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Rex on long passes against: \"I'm tired of seeing it\"

November 16, 2016 - 8:55 am

By Sal Capaccio

Twitter @Salports

Rex Ryan says he’s “tired of seeing it.”  He also says he knows the fans are tired of seeing it.

The Bills head coach made it clear Wednesday that the possible changes coming to the secondary are a result of his team giving up too many big passing plays.

As documented here last week, the Bills have, through only nine games, already given up more plays of 50-yards or more through the air than they had over any full season during the current sixteen year playoff drought.

Rex said the problem has been more due to technique than communication, something that plagued his team all last season.

“Well I think technique is the biggest issue,” he said.  “That’s the one that we have to get fixed.  We’ve had much better communication (this year).  That’s why I say our defense is way better than it was last year, in my opinion.  The numbers might not (show it).  I’ll be honest, I’m shocked that the numbers aren’t better.  But that part of it we’ve pretty much straightened out.”

Ryan acknowledges, however, that it was a communication issue when the Patriots' Chris Hogan beat Stephon Gilmore for a 53-yard TD pass down the sideline a couple weeks ago.

“We obviously had one glaring mistake in the New England game,” he said.  “But we were beaten more physically against Seattle than we were busting coverages.  We never played the coverages the way we wanted to play them, I can tell you that much.”

On Monday, Ryan said there would be more competition at cornerback headed into this week’s game at Cincinnati.  After practice that day Corey White confirmed there is now an “open competition” at one of the spots between him and Ronald Darby.

Wednesday, Ryan went a bit further saying that rookie Kevon Seymour will also get more looks at the nickel cornerback spot normally held by Nickell Robey-Coleman.

“You’re job is to, whatever happens, you don’t get beat deep on a certain call and that’s what we should go to the bank with," he said.  "That’s what our football team should be able to bank on.  And if you give up a deep pass then there’s an issue.  But I think (from) a technique standpoint, you know people aren’t playing us the exact same way they played us last year.  So, offenses make adjustments, on defense you have to make adjustments and sometimes it’s though our technique.”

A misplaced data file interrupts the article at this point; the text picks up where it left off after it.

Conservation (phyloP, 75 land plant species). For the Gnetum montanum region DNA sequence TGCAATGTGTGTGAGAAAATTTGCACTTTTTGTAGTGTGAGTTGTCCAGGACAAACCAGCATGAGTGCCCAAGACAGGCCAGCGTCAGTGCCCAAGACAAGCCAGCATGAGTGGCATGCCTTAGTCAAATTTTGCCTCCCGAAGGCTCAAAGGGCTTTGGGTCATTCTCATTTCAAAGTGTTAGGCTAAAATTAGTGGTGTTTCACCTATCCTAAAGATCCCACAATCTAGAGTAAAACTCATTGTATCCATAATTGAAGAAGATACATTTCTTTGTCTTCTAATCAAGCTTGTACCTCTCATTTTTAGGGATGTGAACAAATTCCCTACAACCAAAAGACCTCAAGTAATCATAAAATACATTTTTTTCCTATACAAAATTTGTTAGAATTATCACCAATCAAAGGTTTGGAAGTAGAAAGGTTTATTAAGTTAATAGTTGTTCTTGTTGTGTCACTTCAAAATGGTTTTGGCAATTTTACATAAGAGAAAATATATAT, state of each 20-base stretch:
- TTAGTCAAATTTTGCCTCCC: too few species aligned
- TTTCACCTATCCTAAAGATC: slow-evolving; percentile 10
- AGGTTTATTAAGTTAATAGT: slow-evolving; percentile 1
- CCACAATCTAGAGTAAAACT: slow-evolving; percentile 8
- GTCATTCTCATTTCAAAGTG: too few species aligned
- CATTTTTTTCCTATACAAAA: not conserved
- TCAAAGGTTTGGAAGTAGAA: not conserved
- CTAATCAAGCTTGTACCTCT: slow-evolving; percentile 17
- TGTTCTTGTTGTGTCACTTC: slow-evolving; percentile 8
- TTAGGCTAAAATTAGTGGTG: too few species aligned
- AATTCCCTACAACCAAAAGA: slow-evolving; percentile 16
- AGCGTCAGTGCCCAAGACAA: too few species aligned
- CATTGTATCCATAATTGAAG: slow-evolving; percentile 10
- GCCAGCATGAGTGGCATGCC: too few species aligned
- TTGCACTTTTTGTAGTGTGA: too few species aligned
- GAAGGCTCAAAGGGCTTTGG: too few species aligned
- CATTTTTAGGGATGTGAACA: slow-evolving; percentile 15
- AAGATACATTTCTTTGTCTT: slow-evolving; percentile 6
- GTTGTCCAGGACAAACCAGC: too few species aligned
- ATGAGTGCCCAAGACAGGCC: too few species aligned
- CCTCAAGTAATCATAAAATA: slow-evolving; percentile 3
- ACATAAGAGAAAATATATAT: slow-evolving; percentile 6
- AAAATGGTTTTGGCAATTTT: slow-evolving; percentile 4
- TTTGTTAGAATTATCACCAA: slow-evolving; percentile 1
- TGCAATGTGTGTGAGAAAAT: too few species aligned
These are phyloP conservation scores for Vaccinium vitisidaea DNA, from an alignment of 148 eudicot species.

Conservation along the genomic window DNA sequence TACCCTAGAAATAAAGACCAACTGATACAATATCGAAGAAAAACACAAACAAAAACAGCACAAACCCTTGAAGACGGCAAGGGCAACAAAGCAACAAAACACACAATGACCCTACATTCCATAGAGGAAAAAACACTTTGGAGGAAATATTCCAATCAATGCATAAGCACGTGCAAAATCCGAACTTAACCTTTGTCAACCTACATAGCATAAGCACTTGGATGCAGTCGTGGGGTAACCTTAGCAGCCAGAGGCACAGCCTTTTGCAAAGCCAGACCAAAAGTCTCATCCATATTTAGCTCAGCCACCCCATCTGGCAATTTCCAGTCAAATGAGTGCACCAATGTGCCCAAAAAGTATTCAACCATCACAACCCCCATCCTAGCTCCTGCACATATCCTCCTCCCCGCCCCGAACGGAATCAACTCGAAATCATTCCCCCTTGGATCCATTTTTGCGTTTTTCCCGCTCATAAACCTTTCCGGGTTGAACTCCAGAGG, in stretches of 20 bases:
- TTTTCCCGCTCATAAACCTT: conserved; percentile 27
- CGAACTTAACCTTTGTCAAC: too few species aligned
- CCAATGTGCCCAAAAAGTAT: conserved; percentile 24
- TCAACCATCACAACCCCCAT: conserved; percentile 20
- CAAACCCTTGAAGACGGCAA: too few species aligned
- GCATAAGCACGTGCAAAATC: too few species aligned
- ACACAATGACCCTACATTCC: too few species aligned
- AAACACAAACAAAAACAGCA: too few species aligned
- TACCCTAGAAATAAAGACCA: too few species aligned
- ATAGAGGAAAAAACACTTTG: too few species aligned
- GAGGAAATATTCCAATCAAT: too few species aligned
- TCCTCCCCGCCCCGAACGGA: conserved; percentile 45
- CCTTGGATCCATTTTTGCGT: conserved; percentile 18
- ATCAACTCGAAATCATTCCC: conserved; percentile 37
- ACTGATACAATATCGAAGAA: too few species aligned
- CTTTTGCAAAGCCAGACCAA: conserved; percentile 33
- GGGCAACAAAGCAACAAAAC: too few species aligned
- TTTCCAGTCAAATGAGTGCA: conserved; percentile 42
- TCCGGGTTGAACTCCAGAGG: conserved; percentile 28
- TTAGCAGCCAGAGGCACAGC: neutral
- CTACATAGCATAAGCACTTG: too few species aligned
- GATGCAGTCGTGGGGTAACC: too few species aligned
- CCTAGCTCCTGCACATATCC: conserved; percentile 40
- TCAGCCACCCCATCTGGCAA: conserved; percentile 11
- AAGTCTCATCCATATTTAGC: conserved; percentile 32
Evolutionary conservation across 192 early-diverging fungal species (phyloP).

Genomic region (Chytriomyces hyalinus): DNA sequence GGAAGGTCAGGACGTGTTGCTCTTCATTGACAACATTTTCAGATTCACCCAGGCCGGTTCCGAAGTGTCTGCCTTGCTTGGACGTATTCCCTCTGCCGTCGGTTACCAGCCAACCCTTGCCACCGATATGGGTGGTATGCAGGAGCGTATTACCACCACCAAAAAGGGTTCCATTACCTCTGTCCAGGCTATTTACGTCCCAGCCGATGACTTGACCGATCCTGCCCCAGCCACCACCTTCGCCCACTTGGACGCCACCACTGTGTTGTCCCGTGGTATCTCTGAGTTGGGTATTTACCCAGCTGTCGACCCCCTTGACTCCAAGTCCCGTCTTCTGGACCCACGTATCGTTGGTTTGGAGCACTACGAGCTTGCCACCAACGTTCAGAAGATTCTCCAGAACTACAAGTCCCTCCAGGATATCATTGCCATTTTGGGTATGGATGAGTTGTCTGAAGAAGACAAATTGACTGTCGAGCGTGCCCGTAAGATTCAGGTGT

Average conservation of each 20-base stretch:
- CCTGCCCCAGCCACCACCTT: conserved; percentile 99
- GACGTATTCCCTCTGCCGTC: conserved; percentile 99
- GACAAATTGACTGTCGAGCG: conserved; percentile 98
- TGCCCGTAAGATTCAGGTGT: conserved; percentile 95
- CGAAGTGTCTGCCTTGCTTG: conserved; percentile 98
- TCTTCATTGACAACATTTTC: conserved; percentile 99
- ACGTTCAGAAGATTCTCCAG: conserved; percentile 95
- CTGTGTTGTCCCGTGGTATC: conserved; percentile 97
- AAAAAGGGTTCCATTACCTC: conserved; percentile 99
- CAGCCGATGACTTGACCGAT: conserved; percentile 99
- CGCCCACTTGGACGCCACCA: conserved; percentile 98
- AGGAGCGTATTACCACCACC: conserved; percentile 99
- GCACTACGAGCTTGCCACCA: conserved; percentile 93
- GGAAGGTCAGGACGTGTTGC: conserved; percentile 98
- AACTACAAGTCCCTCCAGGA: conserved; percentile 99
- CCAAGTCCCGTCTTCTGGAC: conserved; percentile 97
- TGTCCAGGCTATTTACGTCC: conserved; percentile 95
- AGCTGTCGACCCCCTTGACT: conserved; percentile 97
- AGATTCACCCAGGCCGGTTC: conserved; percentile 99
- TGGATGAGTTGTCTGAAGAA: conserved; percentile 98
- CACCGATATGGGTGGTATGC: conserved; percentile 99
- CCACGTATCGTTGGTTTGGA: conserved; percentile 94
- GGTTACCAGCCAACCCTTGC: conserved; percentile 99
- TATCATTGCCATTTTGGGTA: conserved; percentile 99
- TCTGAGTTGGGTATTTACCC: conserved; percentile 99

Last year, the Bills only gave up three passes all season of 50-yards or more.  And one of those was a short pass to a running back turned into a long gain because of missed tackles.  One of the difference from last year to this year is a change in secondary coaches.  Gone is Donnie Henderson.  Tim McDonald remained on staff and primarily works with the cornerbacks.  Ed Reed was brought in to help with all DBs but mostly work with the safeties.

Ryan dismissed any notion that the change in coaches has anything to do with the issue.

“I think we’re pretty well coached in the back end and all levels, especially our linebackers.  I think that’s a given,” Ryan said.  “But in the back end, it hasn’t appeared, you know I get it, we’re looking for something to point blame or whatever.  But we’re not making mistakes.  The mental mistakes are much less than it was in the past.  We just have to make a play or two.  That’s the big thing.  And I think once we do the confidence level will get better.”

That getting better needs to happen quickly.  The Bills face a Bengals team that’s sixth in the NFL in passing yards per play (7.53).  Their quarterback, Andy Dalton, trails only Tom Brady, Matt Ryan, and Dak Prescott averaging 8.05 yards per pass.  The Bengals’ AJ Green is second in the NFL in receiving yards with 964, third in receptions with 66, and is tied for a league-high six catches of 40 yards or more.  As a team, the Bengals already have ten completions of 40-yards or more through their first nine games, third most in the NFL.

As Ryan said towards the end of his media day press conference, "I'm tired of seeing it.  And I'm sure our fans are, as well."


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